n and Hardee and Lieutenant Kane were made prisoners.
The other commissioned officer of the command, George T. Mason, of my class, refused to surrender; being a superior swordsman, he tried to cut his way out, and was killed.
This affair was taken as open war, and General Taylor called on the governors of Texas and Louisiana--under his authority from Washington for volunteers of infantry and cavalry.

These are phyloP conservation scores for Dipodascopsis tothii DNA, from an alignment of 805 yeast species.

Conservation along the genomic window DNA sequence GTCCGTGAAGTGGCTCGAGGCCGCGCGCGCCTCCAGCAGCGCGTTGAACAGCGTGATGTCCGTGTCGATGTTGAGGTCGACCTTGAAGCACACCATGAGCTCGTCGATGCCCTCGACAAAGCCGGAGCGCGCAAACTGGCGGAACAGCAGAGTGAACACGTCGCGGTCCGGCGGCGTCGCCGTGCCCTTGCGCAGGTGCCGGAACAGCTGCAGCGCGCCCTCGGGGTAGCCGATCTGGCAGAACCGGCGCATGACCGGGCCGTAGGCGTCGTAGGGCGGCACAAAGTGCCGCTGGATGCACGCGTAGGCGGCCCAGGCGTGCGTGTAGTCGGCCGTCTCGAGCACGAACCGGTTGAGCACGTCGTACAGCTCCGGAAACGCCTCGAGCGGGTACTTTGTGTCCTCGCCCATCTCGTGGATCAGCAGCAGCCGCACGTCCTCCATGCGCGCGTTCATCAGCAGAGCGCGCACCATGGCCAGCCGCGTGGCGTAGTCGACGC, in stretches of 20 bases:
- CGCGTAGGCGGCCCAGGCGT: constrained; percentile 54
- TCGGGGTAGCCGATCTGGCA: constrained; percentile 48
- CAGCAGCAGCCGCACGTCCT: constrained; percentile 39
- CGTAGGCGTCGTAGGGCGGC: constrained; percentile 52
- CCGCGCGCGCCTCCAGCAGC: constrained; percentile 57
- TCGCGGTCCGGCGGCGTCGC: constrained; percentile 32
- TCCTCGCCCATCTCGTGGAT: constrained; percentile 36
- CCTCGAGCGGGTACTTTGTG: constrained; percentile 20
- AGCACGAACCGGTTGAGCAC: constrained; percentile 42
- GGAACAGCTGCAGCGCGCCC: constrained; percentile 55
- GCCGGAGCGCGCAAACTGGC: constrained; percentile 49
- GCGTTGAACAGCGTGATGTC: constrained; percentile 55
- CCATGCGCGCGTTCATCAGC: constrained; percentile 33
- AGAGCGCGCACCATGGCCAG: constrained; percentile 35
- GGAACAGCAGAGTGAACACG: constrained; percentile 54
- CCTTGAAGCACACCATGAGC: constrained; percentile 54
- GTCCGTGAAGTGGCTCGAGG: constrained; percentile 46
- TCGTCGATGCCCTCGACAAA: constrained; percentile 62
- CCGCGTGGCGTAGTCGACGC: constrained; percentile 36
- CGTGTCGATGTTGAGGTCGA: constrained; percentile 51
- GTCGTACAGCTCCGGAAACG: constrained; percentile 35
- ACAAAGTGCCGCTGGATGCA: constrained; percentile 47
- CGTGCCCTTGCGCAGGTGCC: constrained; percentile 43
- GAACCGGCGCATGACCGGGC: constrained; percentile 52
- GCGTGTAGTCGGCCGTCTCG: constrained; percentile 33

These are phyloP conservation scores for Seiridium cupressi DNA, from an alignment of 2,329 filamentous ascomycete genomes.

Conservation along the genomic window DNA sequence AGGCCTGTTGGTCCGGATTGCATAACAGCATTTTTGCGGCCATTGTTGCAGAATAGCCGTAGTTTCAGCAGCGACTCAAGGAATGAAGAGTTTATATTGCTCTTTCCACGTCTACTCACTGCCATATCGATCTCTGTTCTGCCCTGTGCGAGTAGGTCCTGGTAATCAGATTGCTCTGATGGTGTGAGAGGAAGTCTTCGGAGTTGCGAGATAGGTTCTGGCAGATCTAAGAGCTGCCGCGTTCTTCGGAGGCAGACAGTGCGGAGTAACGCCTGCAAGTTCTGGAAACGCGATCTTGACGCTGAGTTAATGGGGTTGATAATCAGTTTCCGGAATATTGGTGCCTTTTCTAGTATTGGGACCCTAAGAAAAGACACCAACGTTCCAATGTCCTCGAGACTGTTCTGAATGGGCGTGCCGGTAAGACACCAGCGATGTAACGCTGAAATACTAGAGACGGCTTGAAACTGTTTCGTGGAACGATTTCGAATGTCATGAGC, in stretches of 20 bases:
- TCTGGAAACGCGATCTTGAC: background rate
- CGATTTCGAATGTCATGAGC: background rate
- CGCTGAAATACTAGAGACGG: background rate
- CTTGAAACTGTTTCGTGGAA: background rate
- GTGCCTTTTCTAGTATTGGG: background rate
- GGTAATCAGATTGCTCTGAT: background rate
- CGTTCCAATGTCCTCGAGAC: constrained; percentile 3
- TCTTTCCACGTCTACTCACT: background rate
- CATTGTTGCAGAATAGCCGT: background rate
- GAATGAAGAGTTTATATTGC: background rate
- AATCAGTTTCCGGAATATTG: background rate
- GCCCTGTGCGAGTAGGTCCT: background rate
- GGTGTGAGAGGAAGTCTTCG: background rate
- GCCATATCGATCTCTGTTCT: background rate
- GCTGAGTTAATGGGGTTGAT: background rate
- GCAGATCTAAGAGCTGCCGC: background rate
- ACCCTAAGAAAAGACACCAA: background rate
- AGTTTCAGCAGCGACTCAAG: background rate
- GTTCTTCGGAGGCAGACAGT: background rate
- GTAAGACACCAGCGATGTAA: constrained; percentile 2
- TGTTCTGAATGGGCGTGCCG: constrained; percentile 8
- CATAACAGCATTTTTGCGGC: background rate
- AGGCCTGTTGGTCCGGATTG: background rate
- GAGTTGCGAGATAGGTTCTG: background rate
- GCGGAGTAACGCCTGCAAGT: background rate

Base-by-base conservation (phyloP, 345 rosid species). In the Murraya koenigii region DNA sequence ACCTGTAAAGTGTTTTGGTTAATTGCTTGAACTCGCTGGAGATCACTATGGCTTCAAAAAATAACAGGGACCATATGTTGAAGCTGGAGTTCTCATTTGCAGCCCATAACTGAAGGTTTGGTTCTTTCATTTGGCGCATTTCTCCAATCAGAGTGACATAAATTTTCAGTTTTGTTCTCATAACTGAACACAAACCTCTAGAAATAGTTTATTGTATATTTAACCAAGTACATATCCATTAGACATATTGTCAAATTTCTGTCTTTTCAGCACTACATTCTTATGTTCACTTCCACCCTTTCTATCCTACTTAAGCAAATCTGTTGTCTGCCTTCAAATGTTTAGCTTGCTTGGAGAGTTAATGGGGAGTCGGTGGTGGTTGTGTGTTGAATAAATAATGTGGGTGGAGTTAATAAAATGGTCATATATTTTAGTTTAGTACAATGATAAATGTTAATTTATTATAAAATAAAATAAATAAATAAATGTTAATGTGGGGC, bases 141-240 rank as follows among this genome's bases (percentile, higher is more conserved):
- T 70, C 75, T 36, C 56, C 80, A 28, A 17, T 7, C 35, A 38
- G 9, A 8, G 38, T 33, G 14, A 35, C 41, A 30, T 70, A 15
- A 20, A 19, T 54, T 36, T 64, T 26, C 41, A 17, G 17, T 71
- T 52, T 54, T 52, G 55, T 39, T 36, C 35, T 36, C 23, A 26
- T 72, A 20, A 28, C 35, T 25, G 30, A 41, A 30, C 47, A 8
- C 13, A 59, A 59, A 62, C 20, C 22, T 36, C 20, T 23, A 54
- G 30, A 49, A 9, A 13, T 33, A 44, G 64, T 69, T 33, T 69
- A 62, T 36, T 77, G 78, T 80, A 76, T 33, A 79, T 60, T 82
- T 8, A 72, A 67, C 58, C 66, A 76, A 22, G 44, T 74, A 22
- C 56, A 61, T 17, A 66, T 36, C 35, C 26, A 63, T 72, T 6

The capture of Thornton and Hardee created great excitement with the people at home.
Fanning's massacre and the Alamo at San Antonio were remembered, and it was reported of General Ampudia, who on a recent occasion had captured a general in Yucatan, that he boiled his head in oil. So it was thought he would give no quarter; but in a day or two we heard from the officers that they received great kindness from their captors, and that General Ampudia had ordered that his government should allow them their full pay and every liberty consistent with their safe-keeping.
They declined, h